Suing a school in Illinois can be challenging because this state has a statute that makes schools and school employees immune from liability in several circumstances. In order to succeed in this type of lawsuit, you cannot simply establish that the school made a negligent error; you have to prove that the misconduct that contributed to the injury was “willful and wanton.” This means that you will need more and different proof than if you were simply pursuing a negligence lawsuit. Just because the law requires a higher burden of proof does not mean you should be deterred from pursuing an action if your child was injured at school, however. There are still ways to achieve success. If your child was injured in school, contact an experienced Chicago injury attorney to discuss your options.
The case of K.S. was one that achieved a degree of success for the injured student. K.S. was a student at a high school in a small town west of Elgin and a member of her high school’s freshman cheerleading squad in 2010-11. During a November practice, K.S suffered a fall. She allegedly fell from a height of roughly 10 feet and hit her head on the ground. The varsity coach allegedly asked K.S. if she was okay and basic questions like “where are you?” and “what’s your name?” The girl answered the questions successfully, and was allowed to return to practice after roughly five minutes, according to her complaint.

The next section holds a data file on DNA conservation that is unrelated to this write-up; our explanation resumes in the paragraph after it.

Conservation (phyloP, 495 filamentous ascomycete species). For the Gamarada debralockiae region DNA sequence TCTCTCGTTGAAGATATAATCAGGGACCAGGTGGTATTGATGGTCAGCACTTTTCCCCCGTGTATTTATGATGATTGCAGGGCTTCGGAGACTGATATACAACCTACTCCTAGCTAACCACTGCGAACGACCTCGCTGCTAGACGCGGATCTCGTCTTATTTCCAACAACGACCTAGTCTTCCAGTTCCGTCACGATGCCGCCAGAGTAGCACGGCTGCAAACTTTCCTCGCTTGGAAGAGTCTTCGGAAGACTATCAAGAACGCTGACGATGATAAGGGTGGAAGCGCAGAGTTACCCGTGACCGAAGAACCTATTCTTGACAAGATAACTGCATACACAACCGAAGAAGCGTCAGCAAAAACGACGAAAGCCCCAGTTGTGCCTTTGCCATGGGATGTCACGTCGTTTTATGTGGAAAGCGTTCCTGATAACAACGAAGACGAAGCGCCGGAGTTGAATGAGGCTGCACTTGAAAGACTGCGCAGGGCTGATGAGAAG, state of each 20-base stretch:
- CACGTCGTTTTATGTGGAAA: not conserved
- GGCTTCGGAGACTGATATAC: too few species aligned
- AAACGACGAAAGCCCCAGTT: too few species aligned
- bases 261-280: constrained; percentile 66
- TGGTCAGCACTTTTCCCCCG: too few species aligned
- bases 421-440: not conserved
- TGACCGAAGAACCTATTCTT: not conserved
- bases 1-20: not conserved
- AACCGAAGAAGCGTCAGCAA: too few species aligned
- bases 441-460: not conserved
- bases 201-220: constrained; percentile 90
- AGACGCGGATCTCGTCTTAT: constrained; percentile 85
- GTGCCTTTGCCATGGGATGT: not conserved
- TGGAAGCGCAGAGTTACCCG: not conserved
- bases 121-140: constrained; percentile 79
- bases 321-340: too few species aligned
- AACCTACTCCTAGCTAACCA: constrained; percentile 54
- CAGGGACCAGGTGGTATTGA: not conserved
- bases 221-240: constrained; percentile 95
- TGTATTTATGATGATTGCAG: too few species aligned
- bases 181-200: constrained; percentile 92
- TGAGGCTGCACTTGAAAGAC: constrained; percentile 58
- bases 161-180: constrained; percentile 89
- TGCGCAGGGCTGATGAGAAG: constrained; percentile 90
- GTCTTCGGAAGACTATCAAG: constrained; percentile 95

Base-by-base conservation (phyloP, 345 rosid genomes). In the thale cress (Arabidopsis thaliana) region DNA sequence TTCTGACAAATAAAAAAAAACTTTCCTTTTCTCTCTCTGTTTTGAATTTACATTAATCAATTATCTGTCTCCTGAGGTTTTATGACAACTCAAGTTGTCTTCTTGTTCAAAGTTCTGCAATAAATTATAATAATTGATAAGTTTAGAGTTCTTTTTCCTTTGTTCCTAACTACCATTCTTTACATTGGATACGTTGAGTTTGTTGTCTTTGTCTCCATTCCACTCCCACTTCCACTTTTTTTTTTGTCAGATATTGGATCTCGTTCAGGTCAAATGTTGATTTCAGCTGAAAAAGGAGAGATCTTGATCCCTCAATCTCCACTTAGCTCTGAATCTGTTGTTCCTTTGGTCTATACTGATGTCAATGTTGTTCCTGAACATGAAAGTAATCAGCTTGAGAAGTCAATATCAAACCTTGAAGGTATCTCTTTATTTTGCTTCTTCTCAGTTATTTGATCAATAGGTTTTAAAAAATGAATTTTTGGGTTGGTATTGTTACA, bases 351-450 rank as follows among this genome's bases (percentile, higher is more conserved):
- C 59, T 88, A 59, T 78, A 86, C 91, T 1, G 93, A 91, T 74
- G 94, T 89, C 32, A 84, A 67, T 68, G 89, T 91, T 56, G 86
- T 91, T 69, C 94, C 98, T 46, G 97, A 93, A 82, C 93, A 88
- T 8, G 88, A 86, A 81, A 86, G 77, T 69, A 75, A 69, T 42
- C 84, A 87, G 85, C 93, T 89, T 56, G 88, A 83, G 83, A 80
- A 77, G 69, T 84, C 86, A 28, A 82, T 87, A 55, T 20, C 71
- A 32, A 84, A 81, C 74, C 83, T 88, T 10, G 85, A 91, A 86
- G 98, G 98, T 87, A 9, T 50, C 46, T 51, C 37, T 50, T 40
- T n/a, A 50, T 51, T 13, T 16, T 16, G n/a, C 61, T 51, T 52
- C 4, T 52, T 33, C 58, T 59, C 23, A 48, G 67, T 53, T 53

She suffered a second fall on her head 12 days after the first accident. Allegedly, the freshman team coach asked if the girl was okay and when the student said yes, no further action was taken. The girl’s third fall occurred 10 days after the second. Again, she hit her head and, again, the coach only asked if the girl was okay and took no further action.